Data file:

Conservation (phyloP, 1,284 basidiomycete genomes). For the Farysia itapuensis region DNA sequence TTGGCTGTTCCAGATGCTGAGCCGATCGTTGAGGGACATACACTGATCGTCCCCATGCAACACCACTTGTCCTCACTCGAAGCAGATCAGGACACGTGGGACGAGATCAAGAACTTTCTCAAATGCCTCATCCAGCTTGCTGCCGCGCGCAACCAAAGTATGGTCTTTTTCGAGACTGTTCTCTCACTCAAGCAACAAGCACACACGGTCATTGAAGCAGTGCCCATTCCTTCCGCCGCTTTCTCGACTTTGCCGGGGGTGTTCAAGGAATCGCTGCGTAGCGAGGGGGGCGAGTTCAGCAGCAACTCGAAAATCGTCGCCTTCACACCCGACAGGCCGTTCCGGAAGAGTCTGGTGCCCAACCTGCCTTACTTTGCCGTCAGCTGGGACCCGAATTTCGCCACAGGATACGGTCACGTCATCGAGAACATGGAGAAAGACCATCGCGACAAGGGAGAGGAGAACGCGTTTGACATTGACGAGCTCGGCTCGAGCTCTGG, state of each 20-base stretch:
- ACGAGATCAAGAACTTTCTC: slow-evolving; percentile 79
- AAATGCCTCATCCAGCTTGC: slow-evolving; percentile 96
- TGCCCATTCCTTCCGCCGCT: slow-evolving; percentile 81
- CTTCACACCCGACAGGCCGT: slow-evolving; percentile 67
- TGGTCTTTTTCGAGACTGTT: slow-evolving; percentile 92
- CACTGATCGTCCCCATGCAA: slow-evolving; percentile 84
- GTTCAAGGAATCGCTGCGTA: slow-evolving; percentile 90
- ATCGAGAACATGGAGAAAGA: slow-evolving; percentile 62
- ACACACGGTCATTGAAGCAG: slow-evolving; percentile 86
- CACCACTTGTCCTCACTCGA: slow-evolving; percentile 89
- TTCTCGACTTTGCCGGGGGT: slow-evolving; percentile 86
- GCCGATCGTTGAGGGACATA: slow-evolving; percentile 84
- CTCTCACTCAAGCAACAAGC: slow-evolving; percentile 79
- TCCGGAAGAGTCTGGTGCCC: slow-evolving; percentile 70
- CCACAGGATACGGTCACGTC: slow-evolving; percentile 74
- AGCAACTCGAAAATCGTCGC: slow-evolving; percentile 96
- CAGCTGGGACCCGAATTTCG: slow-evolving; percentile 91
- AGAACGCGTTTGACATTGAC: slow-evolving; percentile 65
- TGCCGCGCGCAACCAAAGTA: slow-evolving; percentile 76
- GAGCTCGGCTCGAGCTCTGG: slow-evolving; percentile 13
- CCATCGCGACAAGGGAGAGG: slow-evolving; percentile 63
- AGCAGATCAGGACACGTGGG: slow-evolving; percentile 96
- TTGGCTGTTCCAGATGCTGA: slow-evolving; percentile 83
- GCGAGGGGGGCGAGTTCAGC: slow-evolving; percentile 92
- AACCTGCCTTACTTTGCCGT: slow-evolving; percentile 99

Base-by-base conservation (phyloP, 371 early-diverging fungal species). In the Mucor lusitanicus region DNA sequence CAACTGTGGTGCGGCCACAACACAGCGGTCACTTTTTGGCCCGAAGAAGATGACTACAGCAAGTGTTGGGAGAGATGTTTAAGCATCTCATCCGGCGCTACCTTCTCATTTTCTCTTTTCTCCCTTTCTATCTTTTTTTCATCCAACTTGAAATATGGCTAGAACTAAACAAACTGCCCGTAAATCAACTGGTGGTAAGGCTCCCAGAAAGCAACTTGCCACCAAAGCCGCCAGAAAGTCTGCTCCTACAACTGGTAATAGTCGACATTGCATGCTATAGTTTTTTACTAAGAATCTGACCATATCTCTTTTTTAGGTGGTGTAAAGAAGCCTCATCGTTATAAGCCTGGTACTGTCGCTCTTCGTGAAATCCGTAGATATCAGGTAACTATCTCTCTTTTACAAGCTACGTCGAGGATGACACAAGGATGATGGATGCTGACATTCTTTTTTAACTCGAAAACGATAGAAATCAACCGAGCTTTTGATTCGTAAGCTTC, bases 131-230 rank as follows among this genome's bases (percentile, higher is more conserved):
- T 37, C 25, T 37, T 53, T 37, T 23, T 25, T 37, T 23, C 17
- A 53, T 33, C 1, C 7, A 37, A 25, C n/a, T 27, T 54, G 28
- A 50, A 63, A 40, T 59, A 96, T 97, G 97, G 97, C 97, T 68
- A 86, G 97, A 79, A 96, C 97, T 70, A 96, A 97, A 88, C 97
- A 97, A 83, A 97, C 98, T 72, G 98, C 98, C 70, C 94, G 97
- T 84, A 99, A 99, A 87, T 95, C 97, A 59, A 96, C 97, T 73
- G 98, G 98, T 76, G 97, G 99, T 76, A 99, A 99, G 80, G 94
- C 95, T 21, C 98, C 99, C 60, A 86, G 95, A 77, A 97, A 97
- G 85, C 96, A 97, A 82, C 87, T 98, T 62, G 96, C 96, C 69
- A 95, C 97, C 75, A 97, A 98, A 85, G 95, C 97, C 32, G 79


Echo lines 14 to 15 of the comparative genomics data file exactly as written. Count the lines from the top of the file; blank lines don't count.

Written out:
- CTCTCACTCAAGCAACAAGC: slow-evolving; percentile 79
- TCCGGAAGAGTCTGGTGCCC: slow-evolving; percentile 70